Objective The objective was to determine the sensitivity, specificity, and positive and negative predictive values of the CSF Tap Test (CSF TT) and resistance to CSF outflow (Rout) for the outcome of shunting in a sample of patients with idiopathic normal pressure hydrocephalus (iNPH).
Methods 115 patients were included in this European multicentre study. Diagnosis was based on clinical symptoms and signs, and MRI changes. All patients were treated with programmable ventriculoperitoneal shunts and re-examined 12 months after surgery. Outcomes were measures with a newly developed iNPH Scale and the modified Rankin Scale (mRS). Before surgery, a CSF TT and measurement of Rout was performed, with the results blinded to all caregivers. The 12 month outcome was correlated with Rout and the result of the CSF TT.
Results Rout and the results of the CSF TT showed no correlation with outcome measured by either domain, or with total iNPH score or mRS score. Only an increase in the gait task (10 m of walking at free speed) of the CSF TT correlated significantly (r=0.22, p=0.02) with improvement in iNPH score. The positive predictive value of both tests was >90% and the negative predictive value <20%. Rout >12 had an overall accuracy of 65% and the CSF TT 53%. Combining both tests did not improve their predictive power. No correlation was found between Rout and the results of the CSF TT.
Conclusions Rout and the results of the CSF TT did not correlate with outcome after 12 months. Rout and CSF TT can be used for selecting patients for shunt surgery but not for excluding patients from treatment.
Trial registration The study has been registered at clinicaltrials.gov, identifier NCT00874198.
- Clinical Neurology
- Csf Dynamics
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Idiopathic normal pressure hydrocephalus (iNPH) is a condition with ventricular enlargement and a normal intracranial pressure (ICP) caused by disturbed CSF dynamics.1 The cause is unknown. The iNPH phenotype is characterised by a slowly progressive impairment of gait and balance, cognitive deterioration and urinary incontinence.2
The effect of shunt implementation in iNPH patients referred for surgery is good, with an improvement rate of more than 80% in recent short term studies,3–7 and the complication rate is also acceptable, in some centres less than 10%.8 In Norway, approximately 20% of patients suffering from iNPH receive appropriate treatment,9 ,10 and similar numbers have been reported in Japanese studies.11 ,12
Supplementary tests are used to predict who will respond to shunting and who will not.13 Two groups of such predictive tests can be distinguished: tests measuring compliance of the craniospinal space or resistance to CSF outflow (Rout)14–16 and tests measuring the effect of temporary drainage of CSF.
The Dutch study on the predictive value of Rout17 illustrates the difficulty of using a fixed level of resistance for selection of patients for shunt surgery: a high level implies a high success rate among the operated patients, but will also lead to exclusion of many potential shunt responders.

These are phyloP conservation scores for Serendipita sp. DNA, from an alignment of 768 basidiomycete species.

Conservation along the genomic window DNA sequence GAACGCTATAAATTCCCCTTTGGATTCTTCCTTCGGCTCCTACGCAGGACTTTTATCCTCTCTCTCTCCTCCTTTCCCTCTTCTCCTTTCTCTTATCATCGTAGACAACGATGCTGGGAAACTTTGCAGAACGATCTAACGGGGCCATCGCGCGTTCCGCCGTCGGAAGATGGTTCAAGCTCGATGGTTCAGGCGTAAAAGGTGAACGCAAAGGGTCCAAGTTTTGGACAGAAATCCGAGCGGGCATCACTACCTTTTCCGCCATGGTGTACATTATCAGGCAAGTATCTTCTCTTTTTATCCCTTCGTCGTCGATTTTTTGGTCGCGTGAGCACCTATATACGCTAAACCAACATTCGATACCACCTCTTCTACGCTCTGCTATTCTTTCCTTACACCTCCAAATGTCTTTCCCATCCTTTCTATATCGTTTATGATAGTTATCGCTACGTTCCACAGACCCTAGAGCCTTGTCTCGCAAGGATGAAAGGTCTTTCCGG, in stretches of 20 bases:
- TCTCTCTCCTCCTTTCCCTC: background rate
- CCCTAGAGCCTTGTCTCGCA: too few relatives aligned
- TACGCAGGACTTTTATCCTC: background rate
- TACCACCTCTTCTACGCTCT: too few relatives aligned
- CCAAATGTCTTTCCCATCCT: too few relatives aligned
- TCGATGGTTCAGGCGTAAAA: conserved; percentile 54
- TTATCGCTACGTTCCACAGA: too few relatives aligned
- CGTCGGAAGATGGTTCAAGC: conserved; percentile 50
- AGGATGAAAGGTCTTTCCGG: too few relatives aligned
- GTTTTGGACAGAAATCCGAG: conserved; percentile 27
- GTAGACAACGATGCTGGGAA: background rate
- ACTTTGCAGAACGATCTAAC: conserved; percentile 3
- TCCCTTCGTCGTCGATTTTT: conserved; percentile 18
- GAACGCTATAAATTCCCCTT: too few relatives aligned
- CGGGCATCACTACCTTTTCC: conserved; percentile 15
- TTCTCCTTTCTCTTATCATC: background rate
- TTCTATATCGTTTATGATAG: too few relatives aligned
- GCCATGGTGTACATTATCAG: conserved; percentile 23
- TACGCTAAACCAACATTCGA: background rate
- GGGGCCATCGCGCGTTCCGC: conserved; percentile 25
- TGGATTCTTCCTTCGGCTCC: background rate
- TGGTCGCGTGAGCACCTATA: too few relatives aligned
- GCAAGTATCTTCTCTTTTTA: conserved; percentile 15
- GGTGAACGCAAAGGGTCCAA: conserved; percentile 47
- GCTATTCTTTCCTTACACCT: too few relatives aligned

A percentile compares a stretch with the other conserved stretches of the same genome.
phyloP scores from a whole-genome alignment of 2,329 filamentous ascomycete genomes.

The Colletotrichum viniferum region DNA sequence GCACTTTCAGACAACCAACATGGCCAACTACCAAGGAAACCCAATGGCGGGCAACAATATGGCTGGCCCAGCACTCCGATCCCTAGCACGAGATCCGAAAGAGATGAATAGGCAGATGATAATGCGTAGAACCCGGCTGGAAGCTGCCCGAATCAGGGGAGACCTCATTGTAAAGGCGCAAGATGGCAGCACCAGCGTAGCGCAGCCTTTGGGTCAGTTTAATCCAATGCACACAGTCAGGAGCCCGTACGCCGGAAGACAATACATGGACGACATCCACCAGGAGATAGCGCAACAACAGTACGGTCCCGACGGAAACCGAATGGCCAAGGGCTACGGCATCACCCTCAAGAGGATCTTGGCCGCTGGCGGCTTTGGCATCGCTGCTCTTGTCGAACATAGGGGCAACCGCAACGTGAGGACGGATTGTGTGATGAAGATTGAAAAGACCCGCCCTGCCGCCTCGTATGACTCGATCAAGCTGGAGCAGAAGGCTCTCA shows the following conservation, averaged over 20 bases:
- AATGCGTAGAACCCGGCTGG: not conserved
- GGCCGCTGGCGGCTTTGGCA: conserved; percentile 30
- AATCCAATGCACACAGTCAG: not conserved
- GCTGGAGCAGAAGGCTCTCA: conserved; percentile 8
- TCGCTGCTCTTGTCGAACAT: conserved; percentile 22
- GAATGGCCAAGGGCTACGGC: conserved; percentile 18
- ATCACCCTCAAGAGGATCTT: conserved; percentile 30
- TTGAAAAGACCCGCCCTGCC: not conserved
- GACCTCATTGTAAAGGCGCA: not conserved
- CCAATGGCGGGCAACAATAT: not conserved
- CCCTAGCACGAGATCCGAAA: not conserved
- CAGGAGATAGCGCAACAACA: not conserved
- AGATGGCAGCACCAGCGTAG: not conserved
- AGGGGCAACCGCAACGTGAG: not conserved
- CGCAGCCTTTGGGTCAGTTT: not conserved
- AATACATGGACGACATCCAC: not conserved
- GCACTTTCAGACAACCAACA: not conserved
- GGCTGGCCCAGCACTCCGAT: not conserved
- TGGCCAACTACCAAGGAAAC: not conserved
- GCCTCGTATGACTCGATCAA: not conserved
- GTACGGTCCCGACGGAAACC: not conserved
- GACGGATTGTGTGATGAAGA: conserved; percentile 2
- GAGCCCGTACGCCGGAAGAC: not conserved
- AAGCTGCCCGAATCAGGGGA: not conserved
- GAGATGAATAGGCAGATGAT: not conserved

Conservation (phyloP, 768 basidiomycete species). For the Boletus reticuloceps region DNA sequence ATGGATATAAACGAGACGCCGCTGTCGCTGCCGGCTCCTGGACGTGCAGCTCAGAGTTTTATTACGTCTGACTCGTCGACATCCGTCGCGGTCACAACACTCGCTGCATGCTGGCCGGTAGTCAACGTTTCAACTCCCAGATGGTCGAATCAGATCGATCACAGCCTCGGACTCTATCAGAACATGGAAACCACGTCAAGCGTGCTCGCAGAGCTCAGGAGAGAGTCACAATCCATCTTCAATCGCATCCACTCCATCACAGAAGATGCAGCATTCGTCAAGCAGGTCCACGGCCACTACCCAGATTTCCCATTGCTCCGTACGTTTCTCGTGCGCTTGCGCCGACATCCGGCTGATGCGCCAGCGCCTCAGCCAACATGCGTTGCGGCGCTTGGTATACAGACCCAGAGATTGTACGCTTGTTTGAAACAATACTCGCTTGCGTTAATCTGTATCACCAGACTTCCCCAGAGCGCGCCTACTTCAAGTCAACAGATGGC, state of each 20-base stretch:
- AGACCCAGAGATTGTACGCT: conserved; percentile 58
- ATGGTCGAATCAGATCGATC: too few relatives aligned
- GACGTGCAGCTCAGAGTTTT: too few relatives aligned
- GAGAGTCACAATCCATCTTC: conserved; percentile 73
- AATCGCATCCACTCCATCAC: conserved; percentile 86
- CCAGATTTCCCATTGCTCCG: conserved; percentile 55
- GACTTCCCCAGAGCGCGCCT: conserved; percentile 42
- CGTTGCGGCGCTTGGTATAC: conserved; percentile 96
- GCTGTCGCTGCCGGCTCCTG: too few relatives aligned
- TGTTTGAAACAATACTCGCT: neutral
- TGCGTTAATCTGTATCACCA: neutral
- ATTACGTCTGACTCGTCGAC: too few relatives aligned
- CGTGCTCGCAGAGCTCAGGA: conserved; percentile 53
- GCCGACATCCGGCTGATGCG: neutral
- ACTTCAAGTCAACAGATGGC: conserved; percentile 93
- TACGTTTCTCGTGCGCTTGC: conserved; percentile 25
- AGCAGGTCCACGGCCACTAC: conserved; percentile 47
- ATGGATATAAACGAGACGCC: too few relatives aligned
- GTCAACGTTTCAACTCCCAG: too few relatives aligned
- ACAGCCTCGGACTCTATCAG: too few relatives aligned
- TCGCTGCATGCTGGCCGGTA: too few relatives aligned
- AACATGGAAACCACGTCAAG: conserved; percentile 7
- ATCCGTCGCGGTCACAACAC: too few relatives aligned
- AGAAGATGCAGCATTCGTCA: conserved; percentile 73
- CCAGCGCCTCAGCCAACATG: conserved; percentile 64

Among the two most commonly used CSF drainage tests, the CSF Tap Test (CSF TT) and the external lumbar drainage (ELD),18–20 the ELD is regarded, according to the guidelines, as the most sensitive, but it is also expensive, time consuming and not without serious complications.13 ,20
The European Multicentre Study on iNPH (Eu-iNPH) was initiated to determine the sensitivity, specificity, and positive and negative predictive values of the CSF TT and Rout in a large population of patients clinically presenting with iNPH.6
Patients and methods
Thirteen centres in nine European countries included 142 iNPH patients (69 women and 73 men) with a mean age of 71±9 (SD) years (range 30–87) between September 2004 and January 2008. Each centre included their patients consecutively. A total of 115 were re-examined 12 months after shunt insertion and provided data for the analyses of prediction presented in this report.
A detailed description of dropouts and complications has recently been published.6
Patients were diagnosed clinically and radiologically, according to two sets of criteria, as typical (iNPHT) or questionable (iNPHQ) iNPH.2
The clinical criteria for a diagnosis of iNPHT required a gradually developed gait disturbance affecting tandem walking, turning, stride length and width. For a diagnosis of iNPHQ, less typical gait disturbances were accepted. Patients diagnosed as iNPHT also had to show or experience a mild to moderate cognitive impairment (Mini-Mental State Examination scores ≥21)23 with onset, together with gait disturbance at onset or later, and including impaired wakefulness, slowness and memory deficits. Patients presenting with other cognitive symptoms (eg, aphasia, apraxia or agnosia) or with more severe cognitive deficits (Mini-Mental State Examination scores <21) were classified as iNPHQ. The presence of incontinence or problems with static balance was not necessary for any of the two diagnoses.
The MRI criteria for iNPHT were a symmetrical quadri-ventricular enlargement without cortical infarcts or other clinically relevant parenchymal lesions (lacunar infarcts of less than 1 ml were accepted) whereas single cortical infarcts were accepted for a diagnosis of iNPHQ. Mild cortical atrophy and mild leukoaraiosis were allowed for a diagnosis of iNPHT, while moderate cortical atrophy and moderate to severe leukoaraiosis were classified as iNPHQ. Free communication between the ventricular system and the subarachnoid space and an Evans’ Index >0.30 was mandatory for both diagnoses.
Patients were additionally evaluated using the modified Rankin Scale (mRS)24 ,25 and a newly developed iNPH Scale.26 The iNPH Scale score is the weighted mean score of assessments in the four classical domains: gait, neuropsychology, balance (static) and continence. The gait and neuropsychology domain scores, in turn, represent the mean of converted scores on three and four separate assessments/tasks, whereas the balance and continence domains are covered by ordinal scales. The iNPH Scale score has a min–max range from 0 to 100, where 100 represents normal performance among healthy individuals in an iNPH typical age range of 70–74 years.26